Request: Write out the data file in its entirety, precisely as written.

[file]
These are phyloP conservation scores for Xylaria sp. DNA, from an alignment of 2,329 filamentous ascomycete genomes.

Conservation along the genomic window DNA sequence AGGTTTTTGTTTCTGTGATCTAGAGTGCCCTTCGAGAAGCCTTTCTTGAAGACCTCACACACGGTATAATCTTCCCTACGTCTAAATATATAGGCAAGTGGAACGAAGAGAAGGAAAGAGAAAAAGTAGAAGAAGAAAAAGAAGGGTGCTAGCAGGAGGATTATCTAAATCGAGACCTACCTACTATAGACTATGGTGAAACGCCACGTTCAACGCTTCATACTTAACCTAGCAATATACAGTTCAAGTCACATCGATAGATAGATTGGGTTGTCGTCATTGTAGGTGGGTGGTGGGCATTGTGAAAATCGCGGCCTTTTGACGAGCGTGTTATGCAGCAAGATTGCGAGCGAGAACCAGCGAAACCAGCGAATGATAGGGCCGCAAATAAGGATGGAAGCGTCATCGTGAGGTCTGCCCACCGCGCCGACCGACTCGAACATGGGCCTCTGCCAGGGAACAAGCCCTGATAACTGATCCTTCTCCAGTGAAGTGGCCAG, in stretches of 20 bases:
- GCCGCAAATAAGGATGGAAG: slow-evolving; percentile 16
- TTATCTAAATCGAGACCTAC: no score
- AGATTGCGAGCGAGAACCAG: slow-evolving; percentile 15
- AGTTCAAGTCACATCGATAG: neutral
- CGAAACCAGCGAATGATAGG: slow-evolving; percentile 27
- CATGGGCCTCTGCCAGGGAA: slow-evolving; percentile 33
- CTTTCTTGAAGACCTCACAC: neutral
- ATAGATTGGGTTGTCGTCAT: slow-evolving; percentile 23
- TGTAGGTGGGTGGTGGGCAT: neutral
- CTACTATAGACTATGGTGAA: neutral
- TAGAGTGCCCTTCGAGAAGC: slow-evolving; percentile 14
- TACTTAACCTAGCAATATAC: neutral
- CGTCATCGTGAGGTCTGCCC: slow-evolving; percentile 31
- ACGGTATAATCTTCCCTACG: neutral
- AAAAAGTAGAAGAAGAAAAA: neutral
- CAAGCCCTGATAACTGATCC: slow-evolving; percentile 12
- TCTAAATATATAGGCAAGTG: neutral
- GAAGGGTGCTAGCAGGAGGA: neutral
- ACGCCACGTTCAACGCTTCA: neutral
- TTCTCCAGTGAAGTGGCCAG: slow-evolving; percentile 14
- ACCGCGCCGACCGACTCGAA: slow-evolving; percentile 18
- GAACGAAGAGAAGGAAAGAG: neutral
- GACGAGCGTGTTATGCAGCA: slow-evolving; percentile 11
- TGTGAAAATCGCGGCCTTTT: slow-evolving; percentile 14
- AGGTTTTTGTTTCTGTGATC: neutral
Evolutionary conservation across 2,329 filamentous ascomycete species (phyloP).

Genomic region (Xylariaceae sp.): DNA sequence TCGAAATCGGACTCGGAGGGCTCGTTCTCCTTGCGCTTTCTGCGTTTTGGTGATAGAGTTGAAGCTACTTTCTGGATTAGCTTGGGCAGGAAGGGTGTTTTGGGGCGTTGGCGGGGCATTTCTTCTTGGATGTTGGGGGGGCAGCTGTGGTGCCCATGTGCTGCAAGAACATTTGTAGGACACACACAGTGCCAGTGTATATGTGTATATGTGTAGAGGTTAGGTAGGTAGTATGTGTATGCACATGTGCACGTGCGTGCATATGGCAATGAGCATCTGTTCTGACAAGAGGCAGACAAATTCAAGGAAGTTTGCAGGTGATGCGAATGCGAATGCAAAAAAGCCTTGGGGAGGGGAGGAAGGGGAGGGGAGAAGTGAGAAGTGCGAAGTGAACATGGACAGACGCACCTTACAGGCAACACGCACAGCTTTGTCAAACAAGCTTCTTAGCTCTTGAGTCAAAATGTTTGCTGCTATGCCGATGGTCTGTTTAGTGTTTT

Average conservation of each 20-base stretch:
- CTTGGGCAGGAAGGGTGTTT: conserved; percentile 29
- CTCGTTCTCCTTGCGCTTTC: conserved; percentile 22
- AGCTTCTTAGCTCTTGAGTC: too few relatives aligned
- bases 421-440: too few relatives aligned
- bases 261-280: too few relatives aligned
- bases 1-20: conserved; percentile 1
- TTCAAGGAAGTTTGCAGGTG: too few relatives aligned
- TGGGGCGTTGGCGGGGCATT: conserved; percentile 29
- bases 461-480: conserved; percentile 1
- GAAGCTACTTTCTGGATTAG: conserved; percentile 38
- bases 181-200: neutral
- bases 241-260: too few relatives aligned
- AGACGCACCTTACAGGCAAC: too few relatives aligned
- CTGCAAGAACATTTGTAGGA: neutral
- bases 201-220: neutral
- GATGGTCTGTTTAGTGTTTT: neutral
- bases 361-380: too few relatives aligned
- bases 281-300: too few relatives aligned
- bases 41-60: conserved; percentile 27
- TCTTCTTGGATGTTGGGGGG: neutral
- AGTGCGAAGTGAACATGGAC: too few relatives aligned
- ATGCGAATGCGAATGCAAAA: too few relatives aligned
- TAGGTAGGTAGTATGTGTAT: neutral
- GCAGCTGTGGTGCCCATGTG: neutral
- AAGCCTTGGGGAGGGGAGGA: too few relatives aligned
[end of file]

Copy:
These are phyloP conservation scores for Xylaria sp. DNA, from an alignment of 2,329 filamentous ascomycete genomes.

Conservation along the genomic window DNA sequence AGGTTTTTGTTTCTGTGATCTAGAGTGCCCTTCGAGAAGCCTTTCTTGAAGACCTCACACACGGTATAATCTTCCCTACGTCTAAATATATAGGCAAGTGGAACGAAGAGAAGGAAAGAGAAAAAGTAGAAGAAGAAAAAGAAGGGTGCTAGCAGGAGGATTATCTAAATCGAGACCTACCTACTATAGACTATGGTGAAACGCCACGTTCAACGCTTCATACTTAACCTAGCAATATACAGTTCAAGTCACATCGATAGATAGATTGGGTTGTCGTCATTGTAGGTGGGTGGTGGGCATTGTGAAAATCGCGGCCTTTTGACGAGCGTGTTATGCAGCAAGATTGCGAGCGAGAACCAGCGAAACCAGCGAATGATAGGGCCGCAAATAAGGATGGAAGCGTCATCGTGAGGTCTGCCCACCGCGCCGACCGACTCGAACATGGGCCTCTGCCAGGGAACAAGCCCTGATAACTGATCCTTCTCCAGTGAAGTGGCCAG, in stretches of 20 bases:
- GCCGCAAATAAGGATGGAAG: slow-evolving; percentile 16
- TTATCTAAATCGAGACCTAC: no score
- AGATTGCGAGCGAGAACCAG: slow-evolving; percentile 15
- AGTTCAAGTCACATCGATAG: neutral
- CGAAACCAGCGAATGATAGG: slow-evolving; percentile 27
- CATGGGCCTCTGCCAGGGAA: slow-evolving; percentile 33
- CTTTCTTGAAGACCTCACAC: neutral
- ATAGATTGGGTTGTCGTCAT: slow-evolving; percentile 23
- TGTAGGTGGGTGGTGGGCAT: neutral
- CTACTATAGACTATGGTGAA: neutral
- TAGAGTGCCCTTCGAGAAGC: slow-evolving; percentile 14
- TACTTAACCTAGCAATATAC: neutral
- CGTCATCGTGAGGTCTGCCC: slow-evolving; percentile 31
- ACGGTATAATCTTCCCTACG: neutral
- AAAAAGTAGAAGAAGAAAAA: neutral
- CAAGCCCTGATAACTGATCC: slow-evolving; percentile 12
- TCTAAATATATAGGCAAGTG: neutral
- GAAGGGTGCTAGCAGGAGGA: neutral
- ACGCCACGTTCAACGCTTCA: neutral
- TTCTCCAGTGAAGTGGCCAG: slow-evolving; percentile 14
- ACCGCGCCGACCGACTCGAA: slow-evolving; percentile 18
- GAACGAAGAGAAGGAAAGAG: neutral
- GACGAGCGTGTTATGCAGCA: slow-evolving; percentile 11
- TGTGAAAATCGCGGCCTTTT: slow-evolving; percentile 14
- AGGTTTTTGTTTCTGTGATC: neutral
Evolutionary conservation across 2,329 filamentous ascomycete species (phyloP).

Genomic region (Xylariaceae sp.): DNA sequence TCGAAATCGGACTCGGAGGGCTCGTTCTCCTTGCGCTTTCTGCGTTTTGGTGATAGAGTTGAAGCTACTTTCTGGATTAGCTTGGGCAGGAAGGGTGTTTTGGGGCGTTGGCGGGGCATTTCTTCTTGGATGTTGGGGGGGCAGCTGTGGTGCCCATGTGCTGCAAGAACATTTGTAGGACACACACAGTGCCAGTGTATATGTGTATATGTGTAGAGGTTAGGTAGGTAGTATGTGTATGCACATGTGCACGTGCGTGCATATGGCAATGAGCATCTGTTCTGACAAGAGGCAGACAAATTCAAGGAAGTTTGCAGGTGATGCGAATGCGAATGCAAAAAAGCCTTGGGGAGGGGAGGAAGGGGAGGGGAGAAGTGAGAAGTGCGAAGTGAACATGGACAGACGCACCTTACAGGCAACACGCACAGCTTTGTCAAACAAGCTTCTTAGCTCTTGAGTCAAAATGTTTGCTGCTATGCCGATGGTCTGTTTAGTGTTTT

Average conservation of each 20-base stretch:
- CTTGGGCAGGAAGGGTGTTT: conserved; percentile 29
- CTCGTTCTCCTTGCGCTTTC: conserved; percentile 22
- AGCTTCTTAGCTCTTGAGTC: too few relatives aligned
- bases 421-440: too few relatives aligned
- bases 261-280: too few relatives aligned
- bases 1-20: conserved; percentile 1
- TTCAAGGAAGTTTGCAGGTG: too few relatives aligned
- TGGGGCGTTGGCGGGGCATT: conserved; percentile 29
- bases 461-480: conserved; percentile 1
- GAAGCTACTTTCTGGATTAG: conserved; percentile 38
- bases 181-200: neutral
- bases 241-260: too few relatives aligned
- AGACGCACCTTACAGGCAAC: too few relatives aligned
- CTGCAAGAACATTTGTAGGA: neutral
- bases 201-220: neutral
- GATGGTCTGTTTAGTGTTTT: neutral
- bases 361-380: too few relatives aligned
- bases 281-300: too few relatives aligned
- bases 41-60: conserved; percentile 27
- TCTTCTTGGATGTTGGGGGG: neutral
- AGTGCGAAGTGAACATGGAC: too few relatives aligned
- ATGCGAATGCGAATGCAAAA: too few relatives aligned
- TAGGTAGGTAGTATGTGTAT: neutral
- GCAGCTGTGGTGCCCATGTG: neutral
- AAGCCTTGGGGAGGGGAGGA: too few relatives aligned